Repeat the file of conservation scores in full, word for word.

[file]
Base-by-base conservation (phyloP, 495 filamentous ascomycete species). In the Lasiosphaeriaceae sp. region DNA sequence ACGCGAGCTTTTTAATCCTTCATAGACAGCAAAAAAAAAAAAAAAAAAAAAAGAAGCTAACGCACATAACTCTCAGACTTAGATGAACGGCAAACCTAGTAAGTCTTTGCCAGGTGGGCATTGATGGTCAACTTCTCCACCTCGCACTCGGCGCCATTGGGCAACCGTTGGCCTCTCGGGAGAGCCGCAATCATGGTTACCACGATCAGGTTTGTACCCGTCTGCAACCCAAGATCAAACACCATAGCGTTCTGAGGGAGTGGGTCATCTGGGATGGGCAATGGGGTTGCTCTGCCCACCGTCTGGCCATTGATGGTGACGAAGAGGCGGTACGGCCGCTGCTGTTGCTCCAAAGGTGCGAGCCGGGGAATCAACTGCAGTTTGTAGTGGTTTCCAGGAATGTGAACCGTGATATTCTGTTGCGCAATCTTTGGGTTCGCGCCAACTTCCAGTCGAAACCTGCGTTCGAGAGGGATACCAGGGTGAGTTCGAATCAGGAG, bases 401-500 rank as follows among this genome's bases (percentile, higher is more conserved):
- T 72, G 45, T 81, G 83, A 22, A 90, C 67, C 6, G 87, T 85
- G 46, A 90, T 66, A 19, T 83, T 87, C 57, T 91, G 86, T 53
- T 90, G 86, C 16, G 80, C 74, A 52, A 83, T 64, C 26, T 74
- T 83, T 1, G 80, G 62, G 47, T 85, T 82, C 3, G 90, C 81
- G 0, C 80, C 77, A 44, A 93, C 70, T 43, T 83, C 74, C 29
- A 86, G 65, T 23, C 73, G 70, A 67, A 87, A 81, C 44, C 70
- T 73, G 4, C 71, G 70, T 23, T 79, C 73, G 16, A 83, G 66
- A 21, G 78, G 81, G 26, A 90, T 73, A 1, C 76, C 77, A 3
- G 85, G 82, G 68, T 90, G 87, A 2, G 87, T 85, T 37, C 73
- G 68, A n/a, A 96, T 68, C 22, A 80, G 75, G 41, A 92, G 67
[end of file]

Base-by-base conservation (phyloP, 495 filamentous ascomycete species). In the Lasiosphaeriaceae sp. region DNA sequence ACGCGAGCTTTTTAATCCTTCATAGACAGCAAAAAAAAAAAAAAAAAAAAAAGAAGCTAACGCACATAACTCTCAGACTTAGATGAACGGCAAACCTAGTAAGTCTTTGCCAGGTGGGCATTGATGGTCAACTTCTCCACCTCGCACTCGGCGCCATTGGGCAACCGTTGGCCTCTCGGGAGAGCCGCAATCATGGTTACCACGATCAGGTTTGTACCCGTCTGCAACCCAAGATCAAACACCATAGCGTTCTGAGGGAGTGGGTCATCTGGGATGGGCAATGGGGTTGCTCTGCCCACCGTCTGGCCATTGATGGTGACGAAGAGGCGGTACGGCCGCTGCTGTTGCTCCAAAGGTGCGAGCCGGGGAATCAACTGCAGTTTGTAGTGGTTTCCAGGAATGTGAACCGTGATATTCTGTTGCGCAATCTTTGGGTTCGCGCCAACTTCCAGTCGAAACCTGCGTTCGAGAGGGATACCAGGGTGAGTTCGAATCAGGAG, bases 401-500 rank as follows among this genome's bases (percentile, higher is more conserved):
- T 72, G 45, T 81, G 83, A 22, A 90, C 67, C 6, G 87, T 85
- G 46, A 90, T 66, A 19, T 83, T 87, C 57, T 91, G 86, T 53
- T 90, G 86, C 16, G 80, C 74, A 52, A 83, T 64, C 26, T 74
- T 83, T 1, G 80, G 62, G 47, T 85, T 82, C 3, G 90, C 81
- G 0, C 80, C 77, A 44, A 93, C 70, T 43, T 83, C 74, C 29
- A 86, G 65, T 23, C 73, G 70, A 67, A 87, A 81, C 44, C 70
- T 73, G 4, C 71, G 70, T 23, T 79, C 73, G 16, A 83, G 66
- A 21, G 78, G 81, G 26, A 90, T 73, A 1, C 76, C 77, A 3
- G 85, G 82, G 68, T 90, G 87, A 2, G 87, T 85, T 37, C 73
- G 68, A n/a, A 96, T 68, C 22, A 80, G 75, G 41, A 92, G 67